Map of My Heart

Posted August 31, 2010 & filed under Lesson Plan, Notebook.

The WITS approach to teaching creative writing often springs from the inspiring writing and art that we love. Here is a lesson–although not originally ours–that exemplifies our work with young children.

Grade level: 1st – 3rd
Genre: poetry
Objectives: To make discussion about brainstorming, symbolism and revision accessible to young students
Primary sources: My Map Book by Sara Fanelli
Materials: paper, markers
Contributors: Cissy Gully, Tria Wood

Many times, students forgo planning and brainstorming activities and immediately begin writing. This lesson utilizes a preliminary art project as a method of getting the students to brainstorm without realizing it. During the poetry writing portion of the lesson, reading an example poem and discussing the symbolism used in it is an important step in encouraging the students to use symbolism in their own poetry. Finally, sharing their poetry aloud with the class prompts revision in the friendliest and most comfortable of ways.

Begin by showing Sara Fanelli’s My Map Book to the class. Pass out a blank sheet of paper to the class and instruct them to draw pictures of things that are in their heart similar to the maps they saw in Fanelli’s book. After fifteen minutes of drawing, stop them and reveal that they all just engaged in brainstorming.

Share an example poem with the class. It is important for the students to see an example of how the words in a poem such as this one convey more than just their literal meaning. Discuss the symbolic meaning of each line of the poem, asking for student input with each new symbol.

“My Heart”

Tria Wood, WITS writer

My heart is made of rubies, antique buttons, and pencil stubs.
My heart is a piñata filled with clementines and caramels.
My heart is a tiny white finch singing in her nest of thorns.
My heart is a silver snowflake melting on your tongue.

When students begin to write their own poems, challenge them to use their words to symbolically describe what is in their heart, rather than writing a list of all the things they drew on the map of their heart.

After fifteen minutes of working independently on their poems, pick volunteers to share their poems with the class and then let those volunteers choose two students to say one thing they liked about their poem and one thing they wondered. The readers should take the feedback from their classmates and use it to revise their poems. Allow all the students who did not share with the class to pair up, read their poem to their partner, and get feedback to use for revision.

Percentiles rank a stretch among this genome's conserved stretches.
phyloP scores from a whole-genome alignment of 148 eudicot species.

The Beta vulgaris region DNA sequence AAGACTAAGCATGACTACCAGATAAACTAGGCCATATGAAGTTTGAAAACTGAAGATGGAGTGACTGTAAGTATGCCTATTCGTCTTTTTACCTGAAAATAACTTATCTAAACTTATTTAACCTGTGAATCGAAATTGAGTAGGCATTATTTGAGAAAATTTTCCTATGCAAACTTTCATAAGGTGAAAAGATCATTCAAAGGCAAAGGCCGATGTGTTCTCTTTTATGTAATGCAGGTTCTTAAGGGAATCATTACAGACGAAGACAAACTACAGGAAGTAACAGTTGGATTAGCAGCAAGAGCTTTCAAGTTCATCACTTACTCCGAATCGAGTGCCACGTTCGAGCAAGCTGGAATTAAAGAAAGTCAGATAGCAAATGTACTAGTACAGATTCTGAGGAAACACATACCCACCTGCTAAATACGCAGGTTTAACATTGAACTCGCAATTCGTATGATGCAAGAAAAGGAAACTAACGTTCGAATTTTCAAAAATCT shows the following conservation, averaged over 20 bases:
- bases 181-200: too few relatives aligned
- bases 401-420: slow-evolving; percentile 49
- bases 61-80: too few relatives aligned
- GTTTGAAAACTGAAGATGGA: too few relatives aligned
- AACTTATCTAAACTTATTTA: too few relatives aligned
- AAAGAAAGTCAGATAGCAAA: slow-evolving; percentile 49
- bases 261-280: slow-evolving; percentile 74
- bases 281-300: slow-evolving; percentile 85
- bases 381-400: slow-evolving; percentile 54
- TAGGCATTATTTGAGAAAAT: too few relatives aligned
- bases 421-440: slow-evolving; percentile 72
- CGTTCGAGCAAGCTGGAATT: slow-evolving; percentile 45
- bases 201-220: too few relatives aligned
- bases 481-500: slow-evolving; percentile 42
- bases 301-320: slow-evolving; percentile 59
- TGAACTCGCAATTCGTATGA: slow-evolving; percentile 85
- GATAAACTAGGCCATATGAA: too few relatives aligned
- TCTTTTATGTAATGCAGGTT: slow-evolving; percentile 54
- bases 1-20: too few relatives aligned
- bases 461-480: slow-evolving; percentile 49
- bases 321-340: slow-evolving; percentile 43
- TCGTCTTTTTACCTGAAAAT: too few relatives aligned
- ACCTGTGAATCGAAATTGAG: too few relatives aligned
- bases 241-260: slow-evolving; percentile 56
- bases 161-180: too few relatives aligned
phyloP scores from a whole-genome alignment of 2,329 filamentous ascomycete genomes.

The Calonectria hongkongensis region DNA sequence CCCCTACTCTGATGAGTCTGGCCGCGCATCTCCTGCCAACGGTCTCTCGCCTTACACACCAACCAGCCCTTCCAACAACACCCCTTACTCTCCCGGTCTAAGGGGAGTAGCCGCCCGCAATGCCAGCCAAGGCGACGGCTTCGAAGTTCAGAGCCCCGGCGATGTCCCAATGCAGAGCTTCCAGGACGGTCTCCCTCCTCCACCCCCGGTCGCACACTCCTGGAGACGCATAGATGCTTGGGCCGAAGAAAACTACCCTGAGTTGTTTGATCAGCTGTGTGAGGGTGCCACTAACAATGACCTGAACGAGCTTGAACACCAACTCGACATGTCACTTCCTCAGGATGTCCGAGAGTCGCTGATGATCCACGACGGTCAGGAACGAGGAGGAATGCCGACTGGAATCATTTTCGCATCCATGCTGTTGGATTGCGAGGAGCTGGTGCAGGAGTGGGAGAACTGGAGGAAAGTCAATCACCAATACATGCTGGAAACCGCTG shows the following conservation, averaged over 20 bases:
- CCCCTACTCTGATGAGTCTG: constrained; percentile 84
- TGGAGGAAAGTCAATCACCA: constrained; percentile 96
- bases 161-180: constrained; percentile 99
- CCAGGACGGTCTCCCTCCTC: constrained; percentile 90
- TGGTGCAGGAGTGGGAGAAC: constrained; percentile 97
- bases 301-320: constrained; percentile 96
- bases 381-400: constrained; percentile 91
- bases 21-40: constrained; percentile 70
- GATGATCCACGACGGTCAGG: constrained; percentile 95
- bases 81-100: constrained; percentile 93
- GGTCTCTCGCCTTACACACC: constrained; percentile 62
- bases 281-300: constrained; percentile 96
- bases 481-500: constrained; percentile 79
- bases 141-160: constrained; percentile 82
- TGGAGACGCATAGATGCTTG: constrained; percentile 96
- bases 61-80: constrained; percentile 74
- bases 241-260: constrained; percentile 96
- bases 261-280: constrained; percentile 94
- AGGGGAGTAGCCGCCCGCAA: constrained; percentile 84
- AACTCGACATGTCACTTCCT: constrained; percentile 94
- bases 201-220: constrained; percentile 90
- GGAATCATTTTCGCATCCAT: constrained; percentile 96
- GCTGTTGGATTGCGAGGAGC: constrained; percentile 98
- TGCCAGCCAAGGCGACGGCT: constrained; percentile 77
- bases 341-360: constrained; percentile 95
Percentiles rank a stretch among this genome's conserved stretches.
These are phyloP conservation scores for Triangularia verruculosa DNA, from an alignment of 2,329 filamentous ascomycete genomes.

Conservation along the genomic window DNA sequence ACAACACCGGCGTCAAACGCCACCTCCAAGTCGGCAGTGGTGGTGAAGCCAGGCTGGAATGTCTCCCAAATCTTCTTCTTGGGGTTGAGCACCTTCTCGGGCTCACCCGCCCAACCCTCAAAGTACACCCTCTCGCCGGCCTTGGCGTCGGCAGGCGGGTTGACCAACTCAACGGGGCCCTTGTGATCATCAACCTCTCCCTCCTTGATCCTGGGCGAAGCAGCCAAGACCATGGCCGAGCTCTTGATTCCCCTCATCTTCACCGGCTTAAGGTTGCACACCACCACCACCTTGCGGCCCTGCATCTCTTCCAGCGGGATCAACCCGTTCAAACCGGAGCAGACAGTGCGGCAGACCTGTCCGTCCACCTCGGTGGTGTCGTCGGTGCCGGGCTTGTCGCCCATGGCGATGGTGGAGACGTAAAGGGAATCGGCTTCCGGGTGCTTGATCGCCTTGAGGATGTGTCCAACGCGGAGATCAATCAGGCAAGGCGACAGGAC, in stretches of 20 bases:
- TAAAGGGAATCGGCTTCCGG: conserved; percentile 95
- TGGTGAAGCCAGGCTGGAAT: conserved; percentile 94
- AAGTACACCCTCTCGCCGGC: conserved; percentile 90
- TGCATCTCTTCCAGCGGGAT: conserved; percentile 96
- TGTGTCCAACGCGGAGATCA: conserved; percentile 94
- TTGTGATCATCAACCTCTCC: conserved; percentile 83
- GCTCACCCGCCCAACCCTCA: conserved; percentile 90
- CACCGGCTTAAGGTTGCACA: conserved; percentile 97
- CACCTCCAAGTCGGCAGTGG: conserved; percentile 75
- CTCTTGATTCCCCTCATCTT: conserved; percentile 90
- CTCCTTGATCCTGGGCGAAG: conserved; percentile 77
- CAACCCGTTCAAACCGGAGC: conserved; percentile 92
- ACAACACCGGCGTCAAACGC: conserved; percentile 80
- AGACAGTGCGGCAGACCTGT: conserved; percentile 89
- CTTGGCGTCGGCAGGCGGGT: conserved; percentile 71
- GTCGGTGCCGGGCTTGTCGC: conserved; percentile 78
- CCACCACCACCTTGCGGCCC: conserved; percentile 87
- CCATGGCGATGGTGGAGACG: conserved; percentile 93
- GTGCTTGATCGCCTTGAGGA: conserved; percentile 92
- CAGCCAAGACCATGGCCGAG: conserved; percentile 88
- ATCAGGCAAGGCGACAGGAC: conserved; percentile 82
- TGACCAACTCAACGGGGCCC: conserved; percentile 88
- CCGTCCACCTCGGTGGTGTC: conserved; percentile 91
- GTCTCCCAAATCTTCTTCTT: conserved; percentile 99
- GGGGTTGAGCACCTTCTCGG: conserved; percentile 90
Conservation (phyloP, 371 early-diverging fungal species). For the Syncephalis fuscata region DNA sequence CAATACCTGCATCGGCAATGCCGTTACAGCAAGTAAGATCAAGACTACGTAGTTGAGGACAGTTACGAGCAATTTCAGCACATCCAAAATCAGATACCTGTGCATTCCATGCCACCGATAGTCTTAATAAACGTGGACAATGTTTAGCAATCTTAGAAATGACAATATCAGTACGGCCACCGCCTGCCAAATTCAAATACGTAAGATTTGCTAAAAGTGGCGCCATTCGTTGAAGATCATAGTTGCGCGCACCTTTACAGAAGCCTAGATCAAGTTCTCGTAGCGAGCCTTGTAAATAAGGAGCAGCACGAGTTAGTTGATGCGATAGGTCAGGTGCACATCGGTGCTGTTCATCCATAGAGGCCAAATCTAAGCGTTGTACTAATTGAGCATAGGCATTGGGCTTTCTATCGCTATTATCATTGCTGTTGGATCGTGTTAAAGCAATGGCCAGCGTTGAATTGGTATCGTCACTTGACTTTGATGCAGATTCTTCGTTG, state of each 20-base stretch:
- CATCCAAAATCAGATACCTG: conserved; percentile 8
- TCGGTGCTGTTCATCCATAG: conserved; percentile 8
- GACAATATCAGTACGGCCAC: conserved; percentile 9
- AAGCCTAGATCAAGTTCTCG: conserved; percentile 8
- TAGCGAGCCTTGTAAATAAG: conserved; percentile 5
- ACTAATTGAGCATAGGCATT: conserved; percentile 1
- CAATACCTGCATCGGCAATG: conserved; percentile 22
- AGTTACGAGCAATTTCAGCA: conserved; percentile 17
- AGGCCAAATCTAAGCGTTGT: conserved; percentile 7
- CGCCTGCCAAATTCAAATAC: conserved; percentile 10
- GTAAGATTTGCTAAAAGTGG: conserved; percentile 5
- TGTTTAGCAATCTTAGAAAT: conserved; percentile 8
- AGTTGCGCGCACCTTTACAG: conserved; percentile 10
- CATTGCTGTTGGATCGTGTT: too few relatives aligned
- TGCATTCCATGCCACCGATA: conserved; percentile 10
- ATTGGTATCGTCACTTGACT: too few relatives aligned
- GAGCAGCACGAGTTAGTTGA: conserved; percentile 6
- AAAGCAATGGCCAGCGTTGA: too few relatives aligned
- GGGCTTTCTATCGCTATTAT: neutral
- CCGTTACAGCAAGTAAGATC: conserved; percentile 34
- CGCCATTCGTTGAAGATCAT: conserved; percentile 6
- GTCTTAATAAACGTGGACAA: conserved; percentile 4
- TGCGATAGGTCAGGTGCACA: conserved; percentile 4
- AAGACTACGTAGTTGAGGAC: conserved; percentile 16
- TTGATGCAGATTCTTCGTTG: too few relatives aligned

EXAMPLE

 

“My Heart”

Julia D., 2nd Grade

My heart is a giant stack of
books that won’t ever stop.
My heart is
a gray morning in rain.
My heart is filled with sweet chocolate.
My heart is filled with strawberries that I love
and daisies blossoming
in the Spring.
My heart is filled with snowy afternoons in Italy.
My heart is sprayed with fun
and laughter and happiness.

If you try this exercise with your students or if you do it on your own, feel free to share the results with us.

Food for Thought

Posted March 17, 2008 & filed under Notebook.

grapes-by-flauto.jpgWhat is more inspiring than food? Nothing!

I enjoy bringing grapes, carrots, and strawberries into the classroom. I use food as a way to encourage students to make observations. The students make observations of the food’s outside: its colors, textures, and shapes. Students must brainstorm a list of ten words or phrases before they are allowed to eat their food. As they eat their food, they are also brainstorming descriptive words about its taste.

I conclude the brainstorming session by having each student share one idea from their list, which I record on the board. Then I ask all the students to write down three more ideas from the board onto their individual lists.

Next we read some poems about food, and we discuss what descriptive words are used. Students are then given time to write their own poems.

The Perfect Grape

When I touch it,
It is cold and wet,
But soft as a baby’s foot.

When I pick it up,
It dangles like a dangling green leaf on a tree.

I look at it.
It is the color of lilac.

It is sour, juicy and delicious.

It’s chilly like the Antarctic.

It’s green like a
Green lime and reminds
Me of the perfect green grass.

By Clinton, 3rd Grade

A fun way to publish the poems is to have students write their revisions on paper plates.

Posted by Amy Lin, Writers in the Schools